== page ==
No batsman since Martin Crowe has excited New Zealand fans as much as Kane Williamson in the fledgling stages of his career. At 21 he already looks like Taylor's successor as captain. It is reassuring to watch a technique that doesn't leave you wanting to hide behind the sofa, peeping out to check for further scoreboard damage for New Zealand. Williamson's forward defence is immaculate and his back-foot work gifted, especially in milking ones and twos through the covers. Expect his Test average of 32.53 to rise closer to his first-class average of 42.92 this year. Williamson's 284 not out for Northern Districts against Wellington further demonstrated his application, and a season at Gloucestershire eased him into a professional rhythm. Some have questioned his ability to adapt to limited-overs cricket, but 38 not out off 41 balls in the World Cup quarter-final win over South Africa, 100 off 69 balls in Zimbabwe, and lithe fielding have highlighted his value.

High point
The Test win over Australia was the most significant in purist terms. They are an opponent New Zealand failed to beat in 18 years (26 years in Australia). It was a weak Australian side but so was the one New Zealand beat in Brisbane and Perth in 1985. Any win against arguably the most powerful country in the history of the game is significant. The seven-run victory was outstanding on several levels, especially considering it was achieved without the services of talisman Vettori. Bracewell, with match figures of 9 for 60, and Dean Brownlie, with a gutsy 56 in the first innings, shone as players of mental strength. The presence of youthful talent such as Williamson, Tim Southee and Martin Guptill suggests a Test boost from eighth in the world rankings is possible over the next year.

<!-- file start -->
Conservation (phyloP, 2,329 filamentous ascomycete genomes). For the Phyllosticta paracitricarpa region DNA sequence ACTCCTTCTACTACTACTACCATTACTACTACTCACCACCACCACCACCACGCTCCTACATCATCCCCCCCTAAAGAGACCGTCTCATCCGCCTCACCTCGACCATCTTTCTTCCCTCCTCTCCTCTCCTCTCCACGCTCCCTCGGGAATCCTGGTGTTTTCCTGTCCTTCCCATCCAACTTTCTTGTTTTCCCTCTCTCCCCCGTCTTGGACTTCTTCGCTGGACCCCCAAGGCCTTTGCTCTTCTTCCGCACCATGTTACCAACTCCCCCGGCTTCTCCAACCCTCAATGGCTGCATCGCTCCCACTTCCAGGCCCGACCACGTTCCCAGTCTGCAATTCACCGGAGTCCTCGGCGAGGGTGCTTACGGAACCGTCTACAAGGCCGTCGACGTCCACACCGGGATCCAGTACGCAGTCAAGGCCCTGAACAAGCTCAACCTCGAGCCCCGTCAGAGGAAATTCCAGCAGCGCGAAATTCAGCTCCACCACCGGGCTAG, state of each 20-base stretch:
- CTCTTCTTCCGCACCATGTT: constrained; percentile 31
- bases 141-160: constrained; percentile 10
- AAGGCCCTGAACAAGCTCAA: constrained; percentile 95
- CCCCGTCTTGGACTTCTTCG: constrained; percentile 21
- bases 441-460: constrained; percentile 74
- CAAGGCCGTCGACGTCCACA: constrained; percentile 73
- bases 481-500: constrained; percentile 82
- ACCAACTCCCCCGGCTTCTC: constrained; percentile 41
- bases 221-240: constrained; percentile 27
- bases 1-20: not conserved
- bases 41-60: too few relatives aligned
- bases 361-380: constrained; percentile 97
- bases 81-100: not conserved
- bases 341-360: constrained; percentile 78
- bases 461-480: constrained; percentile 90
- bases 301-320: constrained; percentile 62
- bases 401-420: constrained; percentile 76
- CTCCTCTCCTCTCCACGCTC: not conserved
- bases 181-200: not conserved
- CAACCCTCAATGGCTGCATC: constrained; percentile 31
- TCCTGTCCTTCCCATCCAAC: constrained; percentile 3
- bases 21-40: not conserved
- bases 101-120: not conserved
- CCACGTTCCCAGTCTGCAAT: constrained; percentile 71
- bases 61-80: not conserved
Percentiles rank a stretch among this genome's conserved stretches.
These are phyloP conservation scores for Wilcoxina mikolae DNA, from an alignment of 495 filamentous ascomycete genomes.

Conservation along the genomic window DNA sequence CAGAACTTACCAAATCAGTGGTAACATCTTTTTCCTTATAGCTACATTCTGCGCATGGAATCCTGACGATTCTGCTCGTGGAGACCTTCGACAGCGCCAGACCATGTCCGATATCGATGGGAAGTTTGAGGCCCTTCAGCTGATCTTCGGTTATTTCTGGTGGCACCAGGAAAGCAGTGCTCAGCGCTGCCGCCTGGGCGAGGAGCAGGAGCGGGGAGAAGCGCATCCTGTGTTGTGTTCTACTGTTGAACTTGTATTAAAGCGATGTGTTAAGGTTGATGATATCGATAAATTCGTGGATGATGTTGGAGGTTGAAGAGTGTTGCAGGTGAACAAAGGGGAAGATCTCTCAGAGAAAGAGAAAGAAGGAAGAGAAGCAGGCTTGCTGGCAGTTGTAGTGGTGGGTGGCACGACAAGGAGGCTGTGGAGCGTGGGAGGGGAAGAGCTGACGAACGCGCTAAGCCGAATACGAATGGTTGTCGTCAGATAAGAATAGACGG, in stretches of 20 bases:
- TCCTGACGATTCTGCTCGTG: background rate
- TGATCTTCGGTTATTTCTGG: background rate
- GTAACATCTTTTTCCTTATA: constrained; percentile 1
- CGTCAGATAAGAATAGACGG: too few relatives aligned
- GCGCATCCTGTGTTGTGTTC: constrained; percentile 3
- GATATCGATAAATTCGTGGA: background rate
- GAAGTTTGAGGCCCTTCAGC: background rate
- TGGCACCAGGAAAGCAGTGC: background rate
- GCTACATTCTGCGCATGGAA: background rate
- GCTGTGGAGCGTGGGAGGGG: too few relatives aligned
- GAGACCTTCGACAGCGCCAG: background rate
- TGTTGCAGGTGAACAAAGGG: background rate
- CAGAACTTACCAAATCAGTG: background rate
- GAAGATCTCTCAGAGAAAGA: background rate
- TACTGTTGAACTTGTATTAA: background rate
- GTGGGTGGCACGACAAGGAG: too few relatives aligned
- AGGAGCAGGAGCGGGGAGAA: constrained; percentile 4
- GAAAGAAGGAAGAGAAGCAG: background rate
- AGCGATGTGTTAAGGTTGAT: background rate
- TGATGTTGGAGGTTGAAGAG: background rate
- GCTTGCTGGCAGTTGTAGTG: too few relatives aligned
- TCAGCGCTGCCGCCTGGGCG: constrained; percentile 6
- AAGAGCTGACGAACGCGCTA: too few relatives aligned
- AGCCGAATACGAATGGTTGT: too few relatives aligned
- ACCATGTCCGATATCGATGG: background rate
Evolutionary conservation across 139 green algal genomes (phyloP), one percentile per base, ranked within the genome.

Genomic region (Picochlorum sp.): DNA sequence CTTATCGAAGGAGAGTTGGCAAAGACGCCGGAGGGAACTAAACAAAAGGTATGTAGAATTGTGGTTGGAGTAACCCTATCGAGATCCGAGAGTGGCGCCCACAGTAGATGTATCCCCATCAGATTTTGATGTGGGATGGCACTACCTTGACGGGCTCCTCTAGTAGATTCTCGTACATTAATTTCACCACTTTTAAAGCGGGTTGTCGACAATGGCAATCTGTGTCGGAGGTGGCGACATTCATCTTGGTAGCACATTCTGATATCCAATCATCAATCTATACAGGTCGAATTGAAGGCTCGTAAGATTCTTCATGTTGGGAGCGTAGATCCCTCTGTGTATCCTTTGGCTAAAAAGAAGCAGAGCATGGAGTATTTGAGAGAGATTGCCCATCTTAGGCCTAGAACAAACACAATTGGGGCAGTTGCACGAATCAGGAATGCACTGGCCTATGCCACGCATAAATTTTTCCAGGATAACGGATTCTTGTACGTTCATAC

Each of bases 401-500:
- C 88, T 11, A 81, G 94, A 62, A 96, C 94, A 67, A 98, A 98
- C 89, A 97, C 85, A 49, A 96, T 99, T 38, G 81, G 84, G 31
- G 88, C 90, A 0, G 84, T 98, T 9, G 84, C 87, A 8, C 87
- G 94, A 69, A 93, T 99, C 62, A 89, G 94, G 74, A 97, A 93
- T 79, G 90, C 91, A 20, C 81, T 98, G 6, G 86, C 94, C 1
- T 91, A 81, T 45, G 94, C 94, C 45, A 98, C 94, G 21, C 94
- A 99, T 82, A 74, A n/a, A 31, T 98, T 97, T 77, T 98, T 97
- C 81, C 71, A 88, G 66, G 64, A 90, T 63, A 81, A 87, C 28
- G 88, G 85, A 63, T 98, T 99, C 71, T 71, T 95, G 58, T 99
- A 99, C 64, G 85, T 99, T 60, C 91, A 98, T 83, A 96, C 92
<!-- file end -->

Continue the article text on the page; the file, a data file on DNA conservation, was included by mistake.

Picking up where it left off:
Kane Williamson crashes one through the covers, Australia v New Zealand, second Test, Hobart, 2nd day, December 10, 2011
Kane Williamson is expected to strengthen New Zealand's middle order considerably © Getty Images
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Low point
The capitulation to Australia at the World Cup in the wake of the February 22 Christchurch earthquake. The seven-wicket defeat began with a negative team selection that saw top-order batsman Jamie How inserted at No. 7 - as a buffer against Australia doing early damage. Having allowed the danger to enter their subconscious, New Zealand set about proving the threat was real when the top six made 58 in a total of 206. The bowling attack, with so few runs to defend, was hammered. Balls were sprayed down the leg side, overpitched, or dropped too short. There were 29 runs from wides. In the aftermath the team showed courage to fight back with memorable wins over Pakistan in pool play and South Africa in the quarter-finals.

What 2012 holds
From here the recipe is simple. Mix the John Wright coaching regime with a group of open-minded, tenacious players and an attitude of controlled aggression. That is the simplest way to return New Zealand to another successful era and eradicate public apathy.

In the next 13 months New Zealand are scheduled to play 14 Tests, 19 one-dayers and 10 T20s. This team, with its youthful core, can further establish itself on the international stage at home against Zimbabwe and South Africa before travelling to the West Indies, India, Sri Lanka and South Africa.

Otago left-arm pace bowler Neil Wagner adds another option to the fast-bowling equation when he qualifies via residency in April. Shane Bond apart, pace bowling has long been a weakness for New Zealand, but it could soon turn into a strength, even when 37-year-old Chris Martin bows out. Tim Southee, Trent Boult, Bracewell, Hamish Bennett and Wagner look capable of producing useful Test careers.